\frac{\Hbar^2 l (l+1)}{m r^3} – \frac{i\Hbar}{m r^2} p_r +

\PD{r}{V}

}

\ket{nlm}.

\end{aligned}

\end{equation}

Since s-states are those for which \( l = 0 \), this means

\begin{equation}\label{eqn:symmetricPotentialDerivativeExpectation:240}

\begin{aligned}

\expectation{\PD{r}{V}}

&= \frac{i\Hbar}{m } \expectation{ \inv{r^2} p_r } \\

&= \frac{\Hbar^2}{m } \expectation{ \inv{r^2} \PD{r}{} } \\

&= \frac{\Hbar^2}{m } \int_0^\infty dr \int_0^\pi d\theta \int_0^{2 \pi} d\phi r^2 \sin\theta \psi^\conj(r,\theta, \phi) \inv{r^2} \PD{r}{\psi(r,\theta,\phi)}.

\end{aligned}

\end{equation}

Since s-states are spherically symmetric, this is

\begin{equation}\label{eqn:symmetricPotentialDerivativeExpectation:260}

\expectation{\PD{r}{V}}

= \frac{4 \pi \Hbar^2}{m } \int_0^\infty dr \psi^\conj \PD{r}{\psi}.

\end{equation}

That integral is

\begin{equation}\label{eqn:symmetricPotentialDerivativeExpectation:280}

\int_0^\infty dr \psi^\conj \PD{r}{\psi}

=

\evalrange{\Abs{\psi}^2}{0}{\infty} – \int_0^\infty dr \PD{r}{\psi^\conj} \psi.

\end{equation}

With the hydrogen atom, our radial wave functions are real valued. It’s reasonable to assume that we can do the same for other real-valued spherical potentials. If that is the case, we have

\begin{equation}\label{eqn:symmetricPotentialDerivativeExpectation:300}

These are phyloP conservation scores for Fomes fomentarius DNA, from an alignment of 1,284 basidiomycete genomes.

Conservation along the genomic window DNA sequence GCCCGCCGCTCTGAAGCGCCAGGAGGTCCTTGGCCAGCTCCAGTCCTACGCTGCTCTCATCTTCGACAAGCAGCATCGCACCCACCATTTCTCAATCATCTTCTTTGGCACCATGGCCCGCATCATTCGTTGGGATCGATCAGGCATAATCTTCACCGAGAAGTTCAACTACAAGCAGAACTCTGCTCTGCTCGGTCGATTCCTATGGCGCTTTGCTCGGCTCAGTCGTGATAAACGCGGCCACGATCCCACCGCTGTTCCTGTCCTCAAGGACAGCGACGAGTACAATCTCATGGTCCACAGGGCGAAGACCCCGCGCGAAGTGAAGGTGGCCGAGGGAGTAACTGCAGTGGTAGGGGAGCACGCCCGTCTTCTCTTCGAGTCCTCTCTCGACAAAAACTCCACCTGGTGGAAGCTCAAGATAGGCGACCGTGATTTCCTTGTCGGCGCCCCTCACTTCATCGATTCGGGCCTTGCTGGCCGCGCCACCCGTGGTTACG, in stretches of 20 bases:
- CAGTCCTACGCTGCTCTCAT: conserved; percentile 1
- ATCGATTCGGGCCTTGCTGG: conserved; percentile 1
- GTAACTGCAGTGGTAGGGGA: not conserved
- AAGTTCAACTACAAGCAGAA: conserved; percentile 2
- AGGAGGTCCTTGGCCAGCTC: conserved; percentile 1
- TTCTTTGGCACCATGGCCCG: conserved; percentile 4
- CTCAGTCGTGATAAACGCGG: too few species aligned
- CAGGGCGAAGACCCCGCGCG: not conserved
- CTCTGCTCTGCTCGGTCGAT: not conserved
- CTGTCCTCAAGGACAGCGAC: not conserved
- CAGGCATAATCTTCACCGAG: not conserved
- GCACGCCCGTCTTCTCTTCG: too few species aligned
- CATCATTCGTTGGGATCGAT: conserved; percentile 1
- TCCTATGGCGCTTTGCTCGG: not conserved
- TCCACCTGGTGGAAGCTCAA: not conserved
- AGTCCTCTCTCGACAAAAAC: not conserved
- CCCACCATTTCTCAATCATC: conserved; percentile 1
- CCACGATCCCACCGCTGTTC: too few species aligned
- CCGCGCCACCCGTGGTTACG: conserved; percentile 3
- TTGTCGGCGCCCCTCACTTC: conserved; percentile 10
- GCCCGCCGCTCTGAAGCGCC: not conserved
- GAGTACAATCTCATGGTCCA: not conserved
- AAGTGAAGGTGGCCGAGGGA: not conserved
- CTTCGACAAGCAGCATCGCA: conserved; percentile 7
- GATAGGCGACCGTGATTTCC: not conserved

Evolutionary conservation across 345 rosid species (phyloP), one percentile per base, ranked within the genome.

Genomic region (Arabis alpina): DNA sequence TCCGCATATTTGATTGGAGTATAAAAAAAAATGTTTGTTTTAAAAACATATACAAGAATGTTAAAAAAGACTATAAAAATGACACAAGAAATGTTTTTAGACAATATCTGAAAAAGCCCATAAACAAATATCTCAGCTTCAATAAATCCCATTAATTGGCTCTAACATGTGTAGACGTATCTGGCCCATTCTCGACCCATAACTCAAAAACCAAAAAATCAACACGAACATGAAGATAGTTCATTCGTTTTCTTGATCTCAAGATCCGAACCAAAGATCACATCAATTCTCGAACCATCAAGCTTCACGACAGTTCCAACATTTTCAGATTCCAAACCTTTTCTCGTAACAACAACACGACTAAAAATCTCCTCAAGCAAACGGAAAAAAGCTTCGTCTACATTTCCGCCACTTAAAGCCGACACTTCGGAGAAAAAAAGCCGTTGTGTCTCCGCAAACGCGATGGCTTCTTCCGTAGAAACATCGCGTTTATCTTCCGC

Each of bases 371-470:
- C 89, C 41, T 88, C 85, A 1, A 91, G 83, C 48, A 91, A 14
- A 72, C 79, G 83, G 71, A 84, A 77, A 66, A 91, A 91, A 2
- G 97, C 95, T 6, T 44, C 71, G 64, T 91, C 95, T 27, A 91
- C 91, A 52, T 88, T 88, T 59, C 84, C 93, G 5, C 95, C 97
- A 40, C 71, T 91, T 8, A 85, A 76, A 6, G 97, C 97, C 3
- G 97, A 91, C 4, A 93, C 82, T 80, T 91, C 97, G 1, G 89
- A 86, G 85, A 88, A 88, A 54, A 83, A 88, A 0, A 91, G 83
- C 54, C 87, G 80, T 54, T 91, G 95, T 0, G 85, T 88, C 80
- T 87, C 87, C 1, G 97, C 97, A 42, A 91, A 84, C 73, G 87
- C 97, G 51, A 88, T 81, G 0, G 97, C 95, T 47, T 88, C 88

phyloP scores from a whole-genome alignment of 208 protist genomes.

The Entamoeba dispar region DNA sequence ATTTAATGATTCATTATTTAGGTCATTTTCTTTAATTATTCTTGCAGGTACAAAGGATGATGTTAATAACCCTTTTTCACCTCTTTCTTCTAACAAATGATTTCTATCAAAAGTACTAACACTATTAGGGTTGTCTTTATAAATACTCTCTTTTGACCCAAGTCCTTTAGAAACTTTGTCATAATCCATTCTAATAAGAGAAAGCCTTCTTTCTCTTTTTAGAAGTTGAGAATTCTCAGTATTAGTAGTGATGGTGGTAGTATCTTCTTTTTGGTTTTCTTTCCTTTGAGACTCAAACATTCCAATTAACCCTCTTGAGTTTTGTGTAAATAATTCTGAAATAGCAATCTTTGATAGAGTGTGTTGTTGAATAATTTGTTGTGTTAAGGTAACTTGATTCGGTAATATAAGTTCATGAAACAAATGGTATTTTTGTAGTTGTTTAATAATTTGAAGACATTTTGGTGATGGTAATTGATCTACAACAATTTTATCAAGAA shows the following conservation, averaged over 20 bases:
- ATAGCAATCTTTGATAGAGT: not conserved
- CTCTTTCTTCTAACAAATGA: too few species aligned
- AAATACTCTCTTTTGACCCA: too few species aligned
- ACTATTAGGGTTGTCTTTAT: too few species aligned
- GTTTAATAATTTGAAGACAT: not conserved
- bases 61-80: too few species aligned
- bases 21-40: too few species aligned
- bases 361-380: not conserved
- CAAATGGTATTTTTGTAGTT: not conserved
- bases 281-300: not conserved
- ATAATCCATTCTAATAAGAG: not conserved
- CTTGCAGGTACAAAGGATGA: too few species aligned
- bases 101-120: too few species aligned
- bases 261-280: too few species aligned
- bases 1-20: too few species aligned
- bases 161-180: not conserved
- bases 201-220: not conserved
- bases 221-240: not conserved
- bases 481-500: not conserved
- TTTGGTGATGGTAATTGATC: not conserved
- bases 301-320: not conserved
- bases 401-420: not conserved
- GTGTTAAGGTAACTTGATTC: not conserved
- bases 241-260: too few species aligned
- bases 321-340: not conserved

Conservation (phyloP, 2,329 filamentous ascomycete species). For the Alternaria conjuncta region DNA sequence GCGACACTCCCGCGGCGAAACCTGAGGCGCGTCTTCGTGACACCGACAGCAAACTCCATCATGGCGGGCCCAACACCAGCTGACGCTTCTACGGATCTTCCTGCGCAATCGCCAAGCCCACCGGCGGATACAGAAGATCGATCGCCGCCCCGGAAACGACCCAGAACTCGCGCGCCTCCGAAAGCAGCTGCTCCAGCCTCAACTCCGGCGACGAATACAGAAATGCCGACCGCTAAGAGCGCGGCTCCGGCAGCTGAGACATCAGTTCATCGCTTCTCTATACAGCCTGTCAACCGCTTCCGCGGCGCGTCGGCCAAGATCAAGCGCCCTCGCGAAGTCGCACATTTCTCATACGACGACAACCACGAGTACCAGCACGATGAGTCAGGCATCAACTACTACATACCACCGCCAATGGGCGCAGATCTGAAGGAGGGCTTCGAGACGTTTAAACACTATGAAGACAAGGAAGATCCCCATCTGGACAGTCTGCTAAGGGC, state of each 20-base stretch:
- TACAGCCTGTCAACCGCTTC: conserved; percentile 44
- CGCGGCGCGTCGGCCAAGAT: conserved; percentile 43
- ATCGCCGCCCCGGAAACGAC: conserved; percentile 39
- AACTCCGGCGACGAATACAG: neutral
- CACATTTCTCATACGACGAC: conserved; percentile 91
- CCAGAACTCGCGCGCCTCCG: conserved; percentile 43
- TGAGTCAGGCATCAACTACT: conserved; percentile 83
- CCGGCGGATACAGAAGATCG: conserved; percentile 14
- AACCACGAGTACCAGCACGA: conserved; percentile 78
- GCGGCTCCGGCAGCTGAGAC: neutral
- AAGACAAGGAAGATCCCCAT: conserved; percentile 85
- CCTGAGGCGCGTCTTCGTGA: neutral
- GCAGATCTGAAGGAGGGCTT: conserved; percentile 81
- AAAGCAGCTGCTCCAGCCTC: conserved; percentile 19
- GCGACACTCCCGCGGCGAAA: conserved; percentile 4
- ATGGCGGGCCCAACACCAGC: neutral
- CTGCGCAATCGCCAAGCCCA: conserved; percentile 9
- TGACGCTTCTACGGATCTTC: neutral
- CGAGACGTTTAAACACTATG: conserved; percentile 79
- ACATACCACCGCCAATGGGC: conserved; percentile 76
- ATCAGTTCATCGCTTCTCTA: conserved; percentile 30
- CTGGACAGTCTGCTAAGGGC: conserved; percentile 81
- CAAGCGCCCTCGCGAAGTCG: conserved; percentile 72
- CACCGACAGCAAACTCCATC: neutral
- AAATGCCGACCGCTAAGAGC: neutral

2 \int_0^\infty dr \psi^\conj \PD{r}{\psi}

=

\Abs{\psi(0)}^2,

\end{equation}

and

\begin{equation}\label{eqn:symmetricPotentialDerivativeExpectation:320}

\boxed{

\expectation{\PD{r}{V}}

= \frac{2 \pi \Hbar^2}{m } \Abs{\psi(0)}^2,

}

\end{equation}

which completes this part of the problem.

### A: show this is the case for the 3D SHO and hydrogen wave functions

For a hydrogen like atom, in atomic units, we have

\begin{equation}\label{eqn:symmetricPotentialDerivativeExpectation:360}

\begin{aligned}

\expectation{

\PD{r}{V}

}

&=

\expectation{

\PD{r}{} \lr{ -\frac{Z e^2}{r} }

} \\

&=

Z e^2

\expectation

{

\inv{r^2}

} \\

&=

Z e^2 \frac{Z^2}{n^3 a_0^2 \lr{ l + 1/2 }} \\

&=

\frac{\Hbar^2}{m a_0} \frac{2 Z^3}{n^3 a_0^2} \\

&=

\frac{2 \Hbar^2 Z^3}{m n^3 a_0^3}.

\end{aligned}

\end{equation}

On the other hand for \( n = 1 \), we have

\begin{equation}\label{eqn:symmetricPotentialDerivativeExpectation:380}

\begin{aligned}

\frac{2 \pi \Hbar^2}{m} \Abs{R_{10}(0)}^2 \Abs{Y_{00}}^2

&=

\frac{2 \pi \Hbar^2}{m} \frac{Z^3}{a_0^3} 4 \inv{4 \pi} \\

&=

\frac{2 \Hbar^2 Z^3}{m a_0^3},

\end{aligned}

\end{equation}

and for \( n = 2 \), we have

\begin{equation}\label{eqn:symmetricPotentialDerivativeExpectation:400}

\begin{aligned}

\frac{2 \pi \Hbar^2}{m} \Abs{R_{20}(0)}^2 \Abs{Y_{00}}^2

&=

\frac{2 \pi \Hbar^2}{m} \frac{Z^3}{8 a_0^3} 4 \inv{4 \pi} \\

&=

\frac{\Hbar^2 Z^3}{4 m a_0^3}.

\end{aligned}

\end{equation}

These both match the potential derivative expectation when evaluated for the s-orbital (\( l = 0 \)).

For the 3D SHO I verified the ground state case in the Mathematica notebook sakuraiProblem5.16bSHO.nb

There it was found that

\begin{equation}\label{eqn:symmetricPotentialDerivativeExpectation:420}

\expectation{\PD{r}{V}}

= \frac{2 \pi \Hbar^2}{m } \Abs{\psi(0)}^2

= 2 \sqrt{\frac{m \omega ^3 \Hbar}{ \pi }}

\end{equation}

# References

[1] Jun John Sakurai and Jim J Napolitano. *Modern quantum mechanics*. Pearson Higher Ed, 2014.